Rich and I have been together for nine years and have been engaged for three of those years. I’m the one wearing the two-carat, princess-cut diamond and platinum engagement ring on my finger. Rich and I go back many, many years and he was my man first and will always be my man. My friends always say, “Valentine, cut Rich off. He ain’t nuthin’ but a dog.” But they’ll never understand our relationship and our commitment to one another. Those other girls that he used to kick it with on the side weren’t nothing serious. I understand that men cheat and those women out there who think their men don’t cheat, are only fooling themselves. If the notion that your man ain’t sticking his dick in some other chick helps you sleep better at night, then good for you. I like to keep it real!
Richard Washington and I met when I was seventeen years old and he was eighteen. I was messing with this drug dealer named Colombo, who had Lafayette Gardens and Marcy Projects on lock. I was Colombo’s number one chick and life was real good with us, but whenever things went wrong with his game I got the short end of the stick or the thick end of the belt, literally. Colombo was known for his quick temper and being violent. Nevertheless, my options were limited.
My father pulled a Houdini and disappeared when I was ten years old. Three years later, my mother was robbed and stabbed to death on her way home from work, leaving me with her younger sister, my aunt Zenobia.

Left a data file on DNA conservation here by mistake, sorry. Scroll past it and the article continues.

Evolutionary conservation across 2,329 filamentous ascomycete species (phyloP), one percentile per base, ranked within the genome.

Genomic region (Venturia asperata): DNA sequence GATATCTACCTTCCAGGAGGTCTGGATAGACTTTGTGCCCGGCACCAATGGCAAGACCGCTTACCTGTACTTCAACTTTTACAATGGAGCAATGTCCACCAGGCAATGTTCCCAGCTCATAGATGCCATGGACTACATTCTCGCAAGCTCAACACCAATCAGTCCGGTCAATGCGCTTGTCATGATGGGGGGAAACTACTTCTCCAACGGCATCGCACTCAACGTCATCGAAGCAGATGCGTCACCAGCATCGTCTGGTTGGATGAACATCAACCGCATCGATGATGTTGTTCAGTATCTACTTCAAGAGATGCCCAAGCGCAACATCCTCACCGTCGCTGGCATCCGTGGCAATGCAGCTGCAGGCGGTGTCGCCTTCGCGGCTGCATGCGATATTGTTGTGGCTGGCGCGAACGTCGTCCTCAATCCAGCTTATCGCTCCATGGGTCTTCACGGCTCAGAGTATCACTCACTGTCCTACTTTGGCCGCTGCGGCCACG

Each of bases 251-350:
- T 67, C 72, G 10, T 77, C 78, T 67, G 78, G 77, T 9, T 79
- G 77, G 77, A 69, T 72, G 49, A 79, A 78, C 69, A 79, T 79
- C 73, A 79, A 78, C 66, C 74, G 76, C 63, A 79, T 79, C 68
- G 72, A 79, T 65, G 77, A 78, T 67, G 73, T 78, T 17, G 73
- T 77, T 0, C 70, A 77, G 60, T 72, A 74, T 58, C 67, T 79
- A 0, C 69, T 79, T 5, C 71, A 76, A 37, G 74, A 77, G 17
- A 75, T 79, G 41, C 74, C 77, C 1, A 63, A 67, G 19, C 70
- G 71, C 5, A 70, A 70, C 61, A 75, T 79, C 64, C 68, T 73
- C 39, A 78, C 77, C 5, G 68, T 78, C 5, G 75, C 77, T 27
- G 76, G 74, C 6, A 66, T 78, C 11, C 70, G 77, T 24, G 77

Aunt Zenobia spent much of her time trying to tackle baby daddy number three. It didn’t seem to matter that baby daddies number one and two pissed on her and left. Aunt Zenobia hunted men for sport and was determined to find her big payday. She barely raised her own two children, CJ and Shaquetta, and definitely didn’t want to be bothered with another mouth to feed. I figured adding me to the picture made it difficult for her to pin down another man. Especially since the majority of the men who visited Aunt Zenobia flirted with me behind her back. Yeah, I had barely entered my teens, but my body was very shapely, which made me look mature for my age. Aunt Zenobia was wise on these men, and though she never raised the issue with me, I knew it annoyed her. Either way, I didn’t stick around very long, and by fifteen I was living the life with Colombo.
http://rcm.amazon.com/e/cm?t=motowritnetw-20&o=1&p=8&l=bpl&asins=0312678495&fc1=000000&IS2=1<1=_blank&m=amazon&lc1=0000FF&bc1=000000&bg1=FFFFFF&f=ifrRich was one of Colombo’s many runners. Colombo operated out of an apartment in LG projects, but we didn’t live there. Colombo was a follower of Biggie Smalls’s “Ten Crack Commandments” rule number five: never sell no crack where you rest at. I don’t care if they want a ounce, tell ’em bounce.